Butler and Long

This award elevates Tamara’s work and provides her with a credential that will enhance her academic profile. In elevating the work of her colleague, Yomaira has helped to raise the reputation of the English Department and enriched the community in which we all work. Yomaira’s nomination was an act of affirmation and provision; it was a caring way to enhance the academic culture of the College, and I am grateful for it.

The common theme that resonated as a leitmotiv through our three meetings at the end of March suggests that by cultivating the habits of micro- and indeed macro-affirmation and -provision as modeled by Yomaira, we might as a College better learn to play in a more inclusive key, one that enriches an atmosphere in which we can all thrive and flourish.

Update, Spring 2018

Yomaira’s act of affirmation and provision for Tamara was reciprocated this year when Tamara’s nomination letter helped Yomaira win the 2018 Faculty Leadership Award.

View story at Medium.com

Practicing Inclusion as a Matter of Institutional Habit

By | The Administrative Life, The Long Road | 3 Comments

Institutions of higher education across the country have long talked about diversity and inclusion. Many have established offices of equity or inclusion and hired staff to ensure that the institution is living up to its promise to foster an inclusive culture.

At Michigan State University, inclusiveness is one of the three core values by which we define ourselves, and we have created both an Office of Institutional Equity and an Office for Inclusion and Intercultural Initiatives. In my first fall planning letter for the College of Arts & Letters, I wrote:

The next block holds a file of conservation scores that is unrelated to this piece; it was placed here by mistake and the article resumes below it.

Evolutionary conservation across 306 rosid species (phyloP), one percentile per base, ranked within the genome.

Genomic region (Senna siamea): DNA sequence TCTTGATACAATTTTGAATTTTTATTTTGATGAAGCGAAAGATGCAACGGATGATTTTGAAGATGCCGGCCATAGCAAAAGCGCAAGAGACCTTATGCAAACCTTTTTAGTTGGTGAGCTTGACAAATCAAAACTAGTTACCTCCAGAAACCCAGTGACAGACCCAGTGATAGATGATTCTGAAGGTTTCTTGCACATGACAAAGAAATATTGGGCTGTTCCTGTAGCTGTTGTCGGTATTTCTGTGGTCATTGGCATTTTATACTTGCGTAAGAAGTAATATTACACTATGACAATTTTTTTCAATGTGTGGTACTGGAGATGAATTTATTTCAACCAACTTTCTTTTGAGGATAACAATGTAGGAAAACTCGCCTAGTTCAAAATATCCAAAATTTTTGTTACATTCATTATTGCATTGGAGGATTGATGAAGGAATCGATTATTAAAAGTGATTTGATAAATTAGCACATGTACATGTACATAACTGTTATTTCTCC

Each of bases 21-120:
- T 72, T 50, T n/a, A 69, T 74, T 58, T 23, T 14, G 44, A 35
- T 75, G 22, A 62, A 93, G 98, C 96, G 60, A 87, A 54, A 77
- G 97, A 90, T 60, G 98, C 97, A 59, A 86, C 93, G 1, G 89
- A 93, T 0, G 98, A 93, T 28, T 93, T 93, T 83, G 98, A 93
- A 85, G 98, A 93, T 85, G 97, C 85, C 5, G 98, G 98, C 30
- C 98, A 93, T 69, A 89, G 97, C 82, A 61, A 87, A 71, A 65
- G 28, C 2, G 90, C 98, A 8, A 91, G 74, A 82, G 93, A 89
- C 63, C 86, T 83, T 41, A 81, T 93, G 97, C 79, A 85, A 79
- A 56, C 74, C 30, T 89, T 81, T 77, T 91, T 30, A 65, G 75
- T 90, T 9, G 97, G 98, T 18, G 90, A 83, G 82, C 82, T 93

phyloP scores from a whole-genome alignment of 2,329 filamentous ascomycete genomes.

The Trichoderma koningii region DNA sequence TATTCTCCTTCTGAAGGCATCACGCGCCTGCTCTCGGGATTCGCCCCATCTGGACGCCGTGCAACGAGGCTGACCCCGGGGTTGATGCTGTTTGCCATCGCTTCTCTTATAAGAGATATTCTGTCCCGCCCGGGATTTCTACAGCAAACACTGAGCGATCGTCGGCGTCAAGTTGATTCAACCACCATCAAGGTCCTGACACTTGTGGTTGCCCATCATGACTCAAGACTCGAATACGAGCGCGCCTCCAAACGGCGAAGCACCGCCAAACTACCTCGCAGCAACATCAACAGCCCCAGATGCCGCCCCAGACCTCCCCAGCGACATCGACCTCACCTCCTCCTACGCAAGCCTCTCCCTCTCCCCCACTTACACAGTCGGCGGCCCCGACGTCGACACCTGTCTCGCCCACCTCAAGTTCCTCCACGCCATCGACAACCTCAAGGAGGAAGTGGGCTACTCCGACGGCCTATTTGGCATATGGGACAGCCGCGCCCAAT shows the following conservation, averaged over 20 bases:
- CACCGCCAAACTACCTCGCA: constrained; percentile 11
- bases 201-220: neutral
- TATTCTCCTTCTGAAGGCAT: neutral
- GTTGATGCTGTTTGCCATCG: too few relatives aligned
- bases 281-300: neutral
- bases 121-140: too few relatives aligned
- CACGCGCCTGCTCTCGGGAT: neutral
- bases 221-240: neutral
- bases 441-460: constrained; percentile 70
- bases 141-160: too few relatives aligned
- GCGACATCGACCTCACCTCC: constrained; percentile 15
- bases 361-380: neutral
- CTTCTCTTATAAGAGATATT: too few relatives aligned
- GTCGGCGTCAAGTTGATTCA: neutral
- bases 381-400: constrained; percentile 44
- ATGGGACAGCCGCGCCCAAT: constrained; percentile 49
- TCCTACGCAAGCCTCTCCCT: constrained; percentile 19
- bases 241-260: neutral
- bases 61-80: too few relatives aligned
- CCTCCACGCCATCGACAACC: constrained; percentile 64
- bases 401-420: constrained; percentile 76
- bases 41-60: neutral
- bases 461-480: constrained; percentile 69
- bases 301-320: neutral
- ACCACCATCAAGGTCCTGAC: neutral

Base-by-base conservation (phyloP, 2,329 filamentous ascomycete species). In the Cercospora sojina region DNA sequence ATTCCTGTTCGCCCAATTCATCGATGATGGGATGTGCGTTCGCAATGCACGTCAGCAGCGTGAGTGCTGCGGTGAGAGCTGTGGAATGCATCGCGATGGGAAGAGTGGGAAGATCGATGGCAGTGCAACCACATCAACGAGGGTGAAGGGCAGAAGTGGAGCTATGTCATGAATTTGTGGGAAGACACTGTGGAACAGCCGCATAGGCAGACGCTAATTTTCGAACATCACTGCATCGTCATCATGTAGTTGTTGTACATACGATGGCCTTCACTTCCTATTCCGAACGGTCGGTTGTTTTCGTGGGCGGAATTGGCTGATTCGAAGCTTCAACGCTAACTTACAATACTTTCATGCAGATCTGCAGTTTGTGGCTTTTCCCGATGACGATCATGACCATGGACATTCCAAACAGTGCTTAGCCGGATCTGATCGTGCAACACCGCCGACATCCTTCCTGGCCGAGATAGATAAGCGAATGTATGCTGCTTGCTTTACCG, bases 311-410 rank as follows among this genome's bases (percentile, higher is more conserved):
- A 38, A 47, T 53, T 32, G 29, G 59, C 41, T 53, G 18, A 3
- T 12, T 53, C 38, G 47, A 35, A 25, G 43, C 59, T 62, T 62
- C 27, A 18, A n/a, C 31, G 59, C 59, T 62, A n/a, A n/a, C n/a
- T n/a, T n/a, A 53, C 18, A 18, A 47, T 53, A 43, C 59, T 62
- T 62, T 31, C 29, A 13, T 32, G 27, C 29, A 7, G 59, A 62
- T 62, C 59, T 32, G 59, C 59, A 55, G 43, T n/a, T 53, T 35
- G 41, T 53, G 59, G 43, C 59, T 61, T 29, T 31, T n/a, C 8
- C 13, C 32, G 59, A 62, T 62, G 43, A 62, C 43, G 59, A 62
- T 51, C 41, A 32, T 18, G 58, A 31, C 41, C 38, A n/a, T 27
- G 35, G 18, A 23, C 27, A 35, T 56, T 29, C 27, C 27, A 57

If the university intends to embody the core value of inclusiveness, we must invest resources and articulate priorities at all levels of the academic mission — from the curriculum, to the faculty, to the culture — that reinforce our commitment to the reality that there is no excellence without diversity.

Yet, when we make diversity an institutional goal, when we profess it as a value and build it into our organizational structures, we can fail to recognize it as a shared task that requires assiduous attention everyday.

When it appears as a priority, inclusion as a lived experience often withdraws.

The manner in which diversity recedes from view as it is institutionally redressed is the focus of Sara Ahmed’s insightful and challenging book, On Being Included: Racism and Diversity in Institutional Life.

She puts it this way: “This book investigates what diversity does by focusing on what diversity obscures, that is, by focusing on the relationship between diversity and racism as a way of making explicit a tendency that is reproduced by staying implicit.” 1